Minnesota Department of Transportation

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Sept. 12, 2022

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Planning assistance to help communities develop active transportation plans

ST. PAUL, Minn. – Thirteen Minnesota cities and counties will receive consultant support as part of a $400,000 Planning Assistance contract to help create active transportation plans, according to the Minnesota Department of Transportation.

These Active Transportation Program Planning Assistance awards connect communities with a consultant team. The consultants analyze existing conditions, engage the community, identify ways to improve infrastructure and encourage the use of active transportation. They provide monthly reports, and MnDOT reviews them to ensure progress on plans.

“Providing these technical assistance opportunities offers communities the chance to envision and ultimately implement improvements that make active transportation safe and convenient for people in the places where they live, work and play,” said Nancy Daubenberger, MnDOT commissioner. “These also help reduce the amount of vehicle miles traveled and improve local transportation options.”
MnDOT's Active Transportation Program provides grants for planning, education, engineering studies and infrastructure investment related to walking, biking and rolling. It also supports Minnesota Strategic Highway Safety Plan goals by making these activities easier and more accessible.

The Minnesota Legislature created the Active Transportation program in 2018 and provided funding for the program during the 2021 legislative session. Communities are not required to provide matching funds. Plans call for these initiatives to begin this fall.

Selected communities listed by plan type

Community Active Transportation Plan

  • Mahnomen: Mahnomen’s community-wide active transportation plan will identify potential infrastructure improvements for county roads and critical connections to help people access community resources and employment. It will also improve safety outcomes for people without vehicles and to improve public health outcomes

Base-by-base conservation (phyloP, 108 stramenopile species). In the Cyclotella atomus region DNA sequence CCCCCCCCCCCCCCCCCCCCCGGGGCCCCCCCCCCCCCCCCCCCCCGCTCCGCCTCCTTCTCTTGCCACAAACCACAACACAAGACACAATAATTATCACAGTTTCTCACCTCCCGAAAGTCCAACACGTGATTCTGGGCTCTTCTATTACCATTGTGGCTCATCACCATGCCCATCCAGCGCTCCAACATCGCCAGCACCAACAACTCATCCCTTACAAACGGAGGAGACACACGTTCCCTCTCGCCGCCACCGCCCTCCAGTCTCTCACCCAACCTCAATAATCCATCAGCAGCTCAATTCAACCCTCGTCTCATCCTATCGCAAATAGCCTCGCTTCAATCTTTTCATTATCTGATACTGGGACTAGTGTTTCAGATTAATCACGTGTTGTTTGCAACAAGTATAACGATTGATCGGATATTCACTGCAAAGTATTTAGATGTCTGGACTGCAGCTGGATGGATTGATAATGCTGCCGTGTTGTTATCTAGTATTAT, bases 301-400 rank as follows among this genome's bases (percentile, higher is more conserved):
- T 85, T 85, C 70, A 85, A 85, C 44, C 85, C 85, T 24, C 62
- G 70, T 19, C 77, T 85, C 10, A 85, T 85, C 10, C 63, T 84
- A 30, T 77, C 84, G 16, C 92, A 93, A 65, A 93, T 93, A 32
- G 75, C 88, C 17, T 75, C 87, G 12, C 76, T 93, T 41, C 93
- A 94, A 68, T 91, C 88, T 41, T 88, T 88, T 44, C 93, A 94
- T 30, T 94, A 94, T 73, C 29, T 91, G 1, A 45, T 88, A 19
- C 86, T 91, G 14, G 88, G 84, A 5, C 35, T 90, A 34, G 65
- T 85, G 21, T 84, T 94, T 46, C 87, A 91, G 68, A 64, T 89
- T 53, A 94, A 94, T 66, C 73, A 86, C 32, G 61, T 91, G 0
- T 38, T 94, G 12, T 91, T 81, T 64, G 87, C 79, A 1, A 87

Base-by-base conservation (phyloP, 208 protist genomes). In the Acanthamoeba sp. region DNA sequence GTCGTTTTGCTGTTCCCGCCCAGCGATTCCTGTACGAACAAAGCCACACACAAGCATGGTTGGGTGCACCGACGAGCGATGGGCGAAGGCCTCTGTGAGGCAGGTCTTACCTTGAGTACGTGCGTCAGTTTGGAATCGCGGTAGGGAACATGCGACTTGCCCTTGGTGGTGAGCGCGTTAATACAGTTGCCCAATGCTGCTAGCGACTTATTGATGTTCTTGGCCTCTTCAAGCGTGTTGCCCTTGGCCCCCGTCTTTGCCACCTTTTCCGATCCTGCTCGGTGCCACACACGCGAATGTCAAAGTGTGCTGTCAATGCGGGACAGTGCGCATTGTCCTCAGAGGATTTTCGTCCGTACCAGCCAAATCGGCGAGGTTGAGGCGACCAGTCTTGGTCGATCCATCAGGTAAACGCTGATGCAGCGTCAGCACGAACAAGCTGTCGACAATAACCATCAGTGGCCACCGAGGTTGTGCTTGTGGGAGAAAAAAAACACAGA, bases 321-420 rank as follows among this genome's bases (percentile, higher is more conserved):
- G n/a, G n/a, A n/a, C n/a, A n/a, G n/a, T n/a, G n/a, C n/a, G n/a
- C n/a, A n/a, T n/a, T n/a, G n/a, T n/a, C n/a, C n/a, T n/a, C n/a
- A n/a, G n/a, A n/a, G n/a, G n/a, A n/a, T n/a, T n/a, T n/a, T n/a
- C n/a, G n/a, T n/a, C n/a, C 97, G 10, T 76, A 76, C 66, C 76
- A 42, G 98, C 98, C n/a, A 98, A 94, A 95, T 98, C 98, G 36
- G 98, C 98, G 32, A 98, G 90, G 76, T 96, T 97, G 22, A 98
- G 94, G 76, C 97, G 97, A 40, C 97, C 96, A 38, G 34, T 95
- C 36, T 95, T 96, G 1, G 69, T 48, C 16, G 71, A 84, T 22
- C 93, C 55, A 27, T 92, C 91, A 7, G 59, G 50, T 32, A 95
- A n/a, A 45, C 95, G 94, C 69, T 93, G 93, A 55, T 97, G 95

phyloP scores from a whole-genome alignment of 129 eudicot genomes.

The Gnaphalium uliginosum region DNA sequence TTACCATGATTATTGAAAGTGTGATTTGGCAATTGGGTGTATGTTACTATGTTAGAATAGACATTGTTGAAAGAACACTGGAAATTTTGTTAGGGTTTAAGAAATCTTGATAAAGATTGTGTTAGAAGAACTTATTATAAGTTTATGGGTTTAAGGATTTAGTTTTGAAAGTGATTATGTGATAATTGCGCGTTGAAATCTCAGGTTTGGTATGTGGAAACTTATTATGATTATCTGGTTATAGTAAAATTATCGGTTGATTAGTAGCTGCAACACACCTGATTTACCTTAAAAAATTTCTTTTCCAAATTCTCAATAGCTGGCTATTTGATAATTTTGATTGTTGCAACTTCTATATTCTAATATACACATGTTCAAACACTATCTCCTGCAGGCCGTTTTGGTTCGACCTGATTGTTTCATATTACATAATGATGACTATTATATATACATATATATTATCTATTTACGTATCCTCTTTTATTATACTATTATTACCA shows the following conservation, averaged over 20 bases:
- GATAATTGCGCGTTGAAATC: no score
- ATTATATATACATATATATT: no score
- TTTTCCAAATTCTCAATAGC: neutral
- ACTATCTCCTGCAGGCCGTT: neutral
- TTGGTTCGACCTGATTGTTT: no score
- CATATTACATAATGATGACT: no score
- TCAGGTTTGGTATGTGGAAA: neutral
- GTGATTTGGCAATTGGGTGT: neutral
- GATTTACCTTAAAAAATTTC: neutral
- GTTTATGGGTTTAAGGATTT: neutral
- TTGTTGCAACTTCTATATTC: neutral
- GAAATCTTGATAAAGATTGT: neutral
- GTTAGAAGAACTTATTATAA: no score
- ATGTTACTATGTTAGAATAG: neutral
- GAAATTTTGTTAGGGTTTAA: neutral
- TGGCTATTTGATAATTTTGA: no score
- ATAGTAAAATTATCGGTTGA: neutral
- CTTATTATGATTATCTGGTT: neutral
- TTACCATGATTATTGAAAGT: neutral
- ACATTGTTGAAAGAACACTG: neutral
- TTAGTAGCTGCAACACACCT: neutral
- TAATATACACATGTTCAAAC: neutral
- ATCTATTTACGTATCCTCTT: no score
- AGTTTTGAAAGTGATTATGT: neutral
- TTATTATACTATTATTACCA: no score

• New Ulm: New Ulm will develop a community-wide active transportation plan focused on improving safety for people walking, biking and rolling, especially people who are part of New Ulm’s immigrant community, elderly residents and people with lower incomes.
  • Wheaton: Sanford Wheaton Medical Center and the city of Wheaton have been awarded a grant for a consultant to assist in a community-wide active transportation plan focused on physical activity and safety for people walking and bicycling. 

Update Active Transportation Plan

  • Bloomington: Bloomington will update existing planning work to have greater emphasis on safe connections for people walking, and improving access for underserved neighborhoods in Bloomington.
  • Richfield: Richfield’s plan will combine previous work across separate bicycle, pedestrian and Safe Routes to School planning while helping to identify opportunities to support new Bus Rapid Transit service and overcome community barriers, especially in parts of the community with greater diversity.

Corridor Plan

  • St. Paul – Flandrau Street: St. Paul is finishing engagement and planning work for a future bicycle boulevard on Flandrau Street. Flandrau Street will be a vital link in the bicycle network in the east side of the city and provide additional safe and comfortable cycling access to area schools, parks, local businesses and a future rapid transit route. The tools developed for this project and the lessons learned will be applied to future bicycle boulevard planning processes.
  • St. Louis County – Howard Gnesen: St. Louis County is doing a corridor study on Howard Gnesen Road, as called for in the Duluth-Superior Metropolitan Bikeways Plan. It connects the surrounding mixed-income neighborhood to an elementary school, Hartley Park and the Kenwood shopping hub.
  • La Crescent – Root River Trail: La Crescent’s corridor plan will help identify the best path forward to connect the city to the Root River Trail south of the community.
  • Albert Lea – UP Railroad Corridor: Albert Lea is using its planning assistance to explore a potential trail along a former Union Pacific Railroad corridor and connections to surrounding neighborhoods, schools and work sites, and local amenities, including a historic downtown.

Parks and Trails Master Plan

  • Chippewa County: Chippewa County’s parks and trails plan will help to connect communities to recreational resources, providing broader access to people with a variety of transportation needs.
  • Jackson: The city of Jackson is seeking to develop a master plan for its trail system to connect to the county parks and trail system to the south, and Belmont County Park and Kilen Woods State Park to the north.
  • Marshall: Marshall’s Parks and Trails Master Plan will assist the community in identifying gaps, understanding current and future needs for a diverse population, while enhancing connections to regional resources such as Camden State Park.

Other Planning

  • Minneapolis: Minneapolis’s plan will incorporate active transportation improvements into the city’s Walking Routes for Youth map and connect young people to resources.